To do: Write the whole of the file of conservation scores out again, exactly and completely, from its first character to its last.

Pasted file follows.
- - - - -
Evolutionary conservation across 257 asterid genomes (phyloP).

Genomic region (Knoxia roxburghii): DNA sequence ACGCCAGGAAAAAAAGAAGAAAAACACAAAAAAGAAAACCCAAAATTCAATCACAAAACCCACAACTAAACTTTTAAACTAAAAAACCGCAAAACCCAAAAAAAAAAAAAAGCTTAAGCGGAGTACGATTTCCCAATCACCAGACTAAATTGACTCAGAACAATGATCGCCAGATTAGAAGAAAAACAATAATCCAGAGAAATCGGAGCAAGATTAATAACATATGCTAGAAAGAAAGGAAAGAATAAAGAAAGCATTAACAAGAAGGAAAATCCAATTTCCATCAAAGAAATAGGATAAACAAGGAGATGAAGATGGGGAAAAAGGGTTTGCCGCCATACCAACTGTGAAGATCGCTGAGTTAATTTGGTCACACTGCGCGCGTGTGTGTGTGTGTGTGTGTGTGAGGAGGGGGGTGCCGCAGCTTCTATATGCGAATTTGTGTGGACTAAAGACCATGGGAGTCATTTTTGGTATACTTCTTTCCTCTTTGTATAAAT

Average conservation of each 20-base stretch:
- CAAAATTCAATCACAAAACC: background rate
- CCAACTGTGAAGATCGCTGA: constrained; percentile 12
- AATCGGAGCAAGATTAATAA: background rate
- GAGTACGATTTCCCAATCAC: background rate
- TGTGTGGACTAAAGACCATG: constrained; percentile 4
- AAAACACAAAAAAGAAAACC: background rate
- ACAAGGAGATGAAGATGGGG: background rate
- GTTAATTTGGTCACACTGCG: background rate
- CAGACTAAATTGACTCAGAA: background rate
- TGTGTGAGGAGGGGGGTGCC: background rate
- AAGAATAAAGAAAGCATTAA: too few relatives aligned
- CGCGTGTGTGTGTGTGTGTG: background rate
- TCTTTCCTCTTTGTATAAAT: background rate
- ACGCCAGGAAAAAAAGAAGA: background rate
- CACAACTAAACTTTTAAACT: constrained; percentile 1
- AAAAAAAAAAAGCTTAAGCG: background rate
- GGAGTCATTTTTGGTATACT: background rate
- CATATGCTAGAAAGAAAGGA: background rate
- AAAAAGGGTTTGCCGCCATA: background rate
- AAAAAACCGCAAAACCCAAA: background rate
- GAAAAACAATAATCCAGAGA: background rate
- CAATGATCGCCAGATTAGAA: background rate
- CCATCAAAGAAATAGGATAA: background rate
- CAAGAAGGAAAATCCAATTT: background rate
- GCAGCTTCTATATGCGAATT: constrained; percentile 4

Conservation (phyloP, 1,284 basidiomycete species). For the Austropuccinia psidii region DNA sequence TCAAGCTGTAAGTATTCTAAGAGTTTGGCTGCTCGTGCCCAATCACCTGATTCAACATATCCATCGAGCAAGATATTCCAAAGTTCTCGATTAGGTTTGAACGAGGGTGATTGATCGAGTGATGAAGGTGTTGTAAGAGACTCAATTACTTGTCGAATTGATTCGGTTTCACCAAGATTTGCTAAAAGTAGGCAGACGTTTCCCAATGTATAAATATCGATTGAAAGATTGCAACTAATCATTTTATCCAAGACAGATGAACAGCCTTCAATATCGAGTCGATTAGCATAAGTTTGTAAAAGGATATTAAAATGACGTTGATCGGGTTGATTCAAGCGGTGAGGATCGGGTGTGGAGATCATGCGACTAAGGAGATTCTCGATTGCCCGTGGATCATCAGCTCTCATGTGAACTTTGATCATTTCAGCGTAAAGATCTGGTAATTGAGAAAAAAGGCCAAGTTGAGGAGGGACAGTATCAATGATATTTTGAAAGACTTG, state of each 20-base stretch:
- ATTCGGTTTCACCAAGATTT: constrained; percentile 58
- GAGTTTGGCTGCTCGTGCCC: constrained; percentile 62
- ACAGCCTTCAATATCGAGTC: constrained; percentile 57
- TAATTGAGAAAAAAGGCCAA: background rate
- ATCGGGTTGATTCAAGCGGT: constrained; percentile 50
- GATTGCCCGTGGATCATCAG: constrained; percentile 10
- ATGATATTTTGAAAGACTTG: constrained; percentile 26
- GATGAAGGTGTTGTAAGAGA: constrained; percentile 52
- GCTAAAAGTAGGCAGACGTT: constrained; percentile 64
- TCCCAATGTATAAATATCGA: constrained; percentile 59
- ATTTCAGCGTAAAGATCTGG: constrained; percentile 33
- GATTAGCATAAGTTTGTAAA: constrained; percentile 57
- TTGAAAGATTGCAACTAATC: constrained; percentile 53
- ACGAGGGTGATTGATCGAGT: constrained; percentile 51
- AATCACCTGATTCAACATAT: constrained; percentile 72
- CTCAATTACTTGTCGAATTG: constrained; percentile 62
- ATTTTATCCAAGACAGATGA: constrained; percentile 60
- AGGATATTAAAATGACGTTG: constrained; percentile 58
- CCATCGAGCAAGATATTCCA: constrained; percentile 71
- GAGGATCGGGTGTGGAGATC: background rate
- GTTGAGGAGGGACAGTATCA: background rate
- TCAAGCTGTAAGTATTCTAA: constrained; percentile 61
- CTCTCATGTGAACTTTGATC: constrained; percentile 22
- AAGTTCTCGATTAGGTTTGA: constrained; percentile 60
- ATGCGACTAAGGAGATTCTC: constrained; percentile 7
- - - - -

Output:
Evolutionary conservation across 257 asterid genomes (phyloP).

Genomic region (Knoxia roxburghii): DNA sequence ACGCCAGGAAAAAAAGAAGAAAAACACAAAAAAGAAAACCCAAAATTCAATCACAAAACCCACAACTAAACTTTTAAACTAAAAAACCGCAAAACCCAAAAAAAAAAAAAAGCTTAAGCGGAGTACGATTTCCCAATCACCAGACTAAATTGACTCAGAACAATGATCGCCAGATTAGAAGAAAAACAATAATCCAGAGAAATCGGAGCAAGATTAATAACATATGCTAGAAAGAAAGGAAAGAATAAAGAAAGCATTAACAAGAAGGAAAATCCAATTTCCATCAAAGAAATAGGATAAACAAGGAGATGAAGATGGGGAAAAAGGGTTTGCCGCCATACCAACTGTGAAGATCGCTGAGTTAATTTGGTCACACTGCGCGCGTGTGTGTGTGTGTGTGTGTGTGAGGAGGGGGGTGCCGCAGCTTCTATATGCGAATTTGTGTGGACTAAAGACCATGGGAGTCATTTTTGGTATACTTCTTTCCTCTTTGTATAAAT

Average conservation of each 20-base stretch:
- CAAAATTCAATCACAAAACC: background rate
- CCAACTGTGAAGATCGCTGA: constrained; percentile 12
- AATCGGAGCAAGATTAATAA: background rate
- GAGTACGATTTCCCAATCAC: background rate
- TGTGTGGACTAAAGACCATG: constrained; percentile 4
- AAAACACAAAAAAGAAAACC: background rate
- ACAAGGAGATGAAGATGGGG: background rate
- GTTAATTTGGTCACACTGCG: background rate
- CAGACTAAATTGACTCAGAA: background rate
- TGTGTGAGGAGGGGGGTGCC: background rate
- AAGAATAAAGAAAGCATTAA: too few relatives aligned
- CGCGTGTGTGTGTGTGTGTG: background rate
- TCTTTCCTCTTTGTATAAAT: background rate
- ACGCCAGGAAAAAAAGAAGA: background rate
- CACAACTAAACTTTTAAACT: constrained; percentile 1
- AAAAAAAAAAAGCTTAAGCG: background rate
- GGAGTCATTTTTGGTATACT: background rate
- CATATGCTAGAAAGAAAGGA: background rate
- AAAAAGGGTTTGCCGCCATA: background rate
- AAAAAACCGCAAAACCCAAA: background rate
- GAAAAACAATAATCCAGAGA: background rate
- CAATGATCGCCAGATTAGAA: background rate
- CCATCAAAGAAATAGGATAA: background rate
- CAAGAAGGAAAATCCAATTT: background rate
- GCAGCTTCTATATGCGAATT: constrained; percentile 4

Conservation (phyloP, 1,284 basidiomycete species). For the Austropuccinia psidii region DNA sequence TCAAGCTGTAAGTATTCTAAGAGTTTGGCTGCTCGTGCCCAATCACCTGATTCAACATATCCATCGAGCAAGATATTCCAAAGTTCTCGATTAGGTTTGAACGAGGGTGATTGATCGAGTGATGAAGGTGTTGTAAGAGACTCAATTACTTGTCGAATTGATTCGGTTTCACCAAGATTTGCTAAAAGTAGGCAGACGTTTCCCAATGTATAAATATCGATTGAAAGATTGCAACTAATCATTTTATCCAAGACAGATGAACAGCCTTCAATATCGAGTCGATTAGCATAAGTTTGTAAAAGGATATTAAAATGACGTTGATCGGGTTGATTCAAGCGGTGAGGATCGGGTGTGGAGATCATGCGACTAAGGAGATTCTCGATTGCCCGTGGATCATCAGCTCTCATGTGAACTTTGATCATTTCAGCGTAAAGATCTGGTAATTGAGAAAAAAGGCCAAGTTGAGGAGGGACAGTATCAATGATATTTTGAAAGACTTG, state of each 20-base stretch:
- ATTCGGTTTCACCAAGATTT: constrained; percentile 58
- GAGTTTGGCTGCTCGTGCCC: constrained; percentile 62
- ACAGCCTTCAATATCGAGTC: constrained; percentile 57
- TAATTGAGAAAAAAGGCCAA: background rate
- ATCGGGTTGATTCAAGCGGT: constrained; percentile 50
- GATTGCCCGTGGATCATCAG: constrained; percentile 10
- ATGATATTTTGAAAGACTTG: constrained; percentile 26
- GATGAAGGTGTTGTAAGAGA: constrained; percentile 52
- GCTAAAAGTAGGCAGACGTT: constrained; percentile 64
- TCCCAATGTATAAATATCGA: constrained; percentile 59
- ATTTCAGCGTAAAGATCTGG: constrained; percentile 33
- GATTAGCATAAGTTTGTAAA: constrained; percentile 57
- TTGAAAGATTGCAACTAATC: constrained; percentile 53
- ACGAGGGTGATTGATCGAGT: constrained; percentile 51
- AATCACCTGATTCAACATAT: constrained; percentile 72
- CTCAATTACTTGTCGAATTG: constrained; percentile 62
- ATTTTATCCAAGACAGATGA: constrained; percentile 60
- AGGATATTAAAATGACGTTG: constrained; percentile 58
- CCATCGAGCAAGATATTCCA: constrained; percentile 71
- GAGGATCGGGTGTGGAGATC: background rate
- GTTGAGGAGGGACAGTATCA: background rate
- TCAAGCTGTAAGTATTCTAA: constrained; percentile 61
- CTCTCATGTGAACTTTGATC: constrained; percentile 22
- AAGTTCTCGATTAGGTTTGA: constrained; percentile 60
- ATGCGACTAAGGAGATTCTC: constrained; percentile 7